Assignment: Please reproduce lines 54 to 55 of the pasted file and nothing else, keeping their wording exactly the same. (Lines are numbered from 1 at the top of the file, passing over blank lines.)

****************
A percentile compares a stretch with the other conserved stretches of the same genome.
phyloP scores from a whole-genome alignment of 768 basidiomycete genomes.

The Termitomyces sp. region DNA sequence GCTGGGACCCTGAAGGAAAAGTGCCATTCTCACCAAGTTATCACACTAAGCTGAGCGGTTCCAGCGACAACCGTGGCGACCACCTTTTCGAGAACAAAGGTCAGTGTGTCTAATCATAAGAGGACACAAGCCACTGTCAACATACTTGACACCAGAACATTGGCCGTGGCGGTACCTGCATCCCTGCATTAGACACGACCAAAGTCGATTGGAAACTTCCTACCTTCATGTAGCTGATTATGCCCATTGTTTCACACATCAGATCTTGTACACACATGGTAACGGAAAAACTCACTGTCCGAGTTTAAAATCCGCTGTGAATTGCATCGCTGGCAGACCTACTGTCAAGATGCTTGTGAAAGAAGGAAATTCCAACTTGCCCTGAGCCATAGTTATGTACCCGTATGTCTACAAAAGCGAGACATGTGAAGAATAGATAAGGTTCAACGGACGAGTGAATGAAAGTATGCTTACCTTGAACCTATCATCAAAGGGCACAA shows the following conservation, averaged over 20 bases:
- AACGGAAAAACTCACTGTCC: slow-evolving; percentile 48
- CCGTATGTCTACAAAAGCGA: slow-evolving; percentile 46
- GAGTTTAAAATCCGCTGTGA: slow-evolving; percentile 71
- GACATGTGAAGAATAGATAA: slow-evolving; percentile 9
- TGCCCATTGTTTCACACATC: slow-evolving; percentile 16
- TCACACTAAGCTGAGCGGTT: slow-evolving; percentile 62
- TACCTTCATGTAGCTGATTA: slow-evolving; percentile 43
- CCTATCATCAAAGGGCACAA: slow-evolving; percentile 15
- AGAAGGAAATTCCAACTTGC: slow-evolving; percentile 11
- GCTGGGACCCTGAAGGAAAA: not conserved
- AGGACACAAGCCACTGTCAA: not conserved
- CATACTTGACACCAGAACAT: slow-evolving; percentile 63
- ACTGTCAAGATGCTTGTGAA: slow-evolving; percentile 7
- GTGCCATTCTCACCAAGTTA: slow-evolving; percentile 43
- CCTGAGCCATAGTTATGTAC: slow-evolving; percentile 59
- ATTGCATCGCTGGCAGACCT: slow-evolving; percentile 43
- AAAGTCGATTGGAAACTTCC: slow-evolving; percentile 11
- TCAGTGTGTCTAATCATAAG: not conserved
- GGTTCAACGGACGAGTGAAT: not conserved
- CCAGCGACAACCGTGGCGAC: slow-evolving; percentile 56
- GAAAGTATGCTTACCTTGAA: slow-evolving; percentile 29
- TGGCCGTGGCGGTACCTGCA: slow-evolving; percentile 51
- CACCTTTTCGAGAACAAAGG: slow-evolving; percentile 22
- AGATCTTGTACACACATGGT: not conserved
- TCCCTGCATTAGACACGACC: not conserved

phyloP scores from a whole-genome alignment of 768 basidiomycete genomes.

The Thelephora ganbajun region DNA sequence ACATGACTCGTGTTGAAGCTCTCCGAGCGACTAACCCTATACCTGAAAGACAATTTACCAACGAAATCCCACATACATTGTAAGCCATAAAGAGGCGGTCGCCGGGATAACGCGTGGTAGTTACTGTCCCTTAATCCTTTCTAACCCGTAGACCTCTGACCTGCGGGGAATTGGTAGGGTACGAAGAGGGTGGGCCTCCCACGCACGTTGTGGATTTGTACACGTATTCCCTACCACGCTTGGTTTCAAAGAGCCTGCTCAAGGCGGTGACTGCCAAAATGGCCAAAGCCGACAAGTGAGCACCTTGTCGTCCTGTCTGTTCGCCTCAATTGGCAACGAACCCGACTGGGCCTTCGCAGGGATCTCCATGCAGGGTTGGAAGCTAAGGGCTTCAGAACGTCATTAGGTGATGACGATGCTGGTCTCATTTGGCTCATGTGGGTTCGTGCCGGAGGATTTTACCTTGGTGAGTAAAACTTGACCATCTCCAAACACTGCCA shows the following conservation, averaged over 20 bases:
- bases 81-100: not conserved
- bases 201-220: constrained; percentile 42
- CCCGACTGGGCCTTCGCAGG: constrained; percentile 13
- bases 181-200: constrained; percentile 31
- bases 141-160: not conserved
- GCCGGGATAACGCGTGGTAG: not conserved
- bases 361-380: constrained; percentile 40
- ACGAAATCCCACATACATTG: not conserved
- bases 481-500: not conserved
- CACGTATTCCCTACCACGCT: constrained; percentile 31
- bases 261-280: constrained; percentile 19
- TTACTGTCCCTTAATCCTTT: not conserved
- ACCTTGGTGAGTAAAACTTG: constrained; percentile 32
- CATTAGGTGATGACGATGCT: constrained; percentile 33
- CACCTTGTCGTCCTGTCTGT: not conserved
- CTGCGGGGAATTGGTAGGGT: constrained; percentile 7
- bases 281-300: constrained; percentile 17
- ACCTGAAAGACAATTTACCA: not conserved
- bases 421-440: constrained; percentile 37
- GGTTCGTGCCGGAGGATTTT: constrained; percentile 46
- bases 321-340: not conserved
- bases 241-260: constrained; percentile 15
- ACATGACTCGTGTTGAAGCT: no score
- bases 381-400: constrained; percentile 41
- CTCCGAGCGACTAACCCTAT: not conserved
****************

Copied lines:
- bases 381-400: constrained; percentile 41
- CTCCGAGCGACTAACCCTAT: not conserved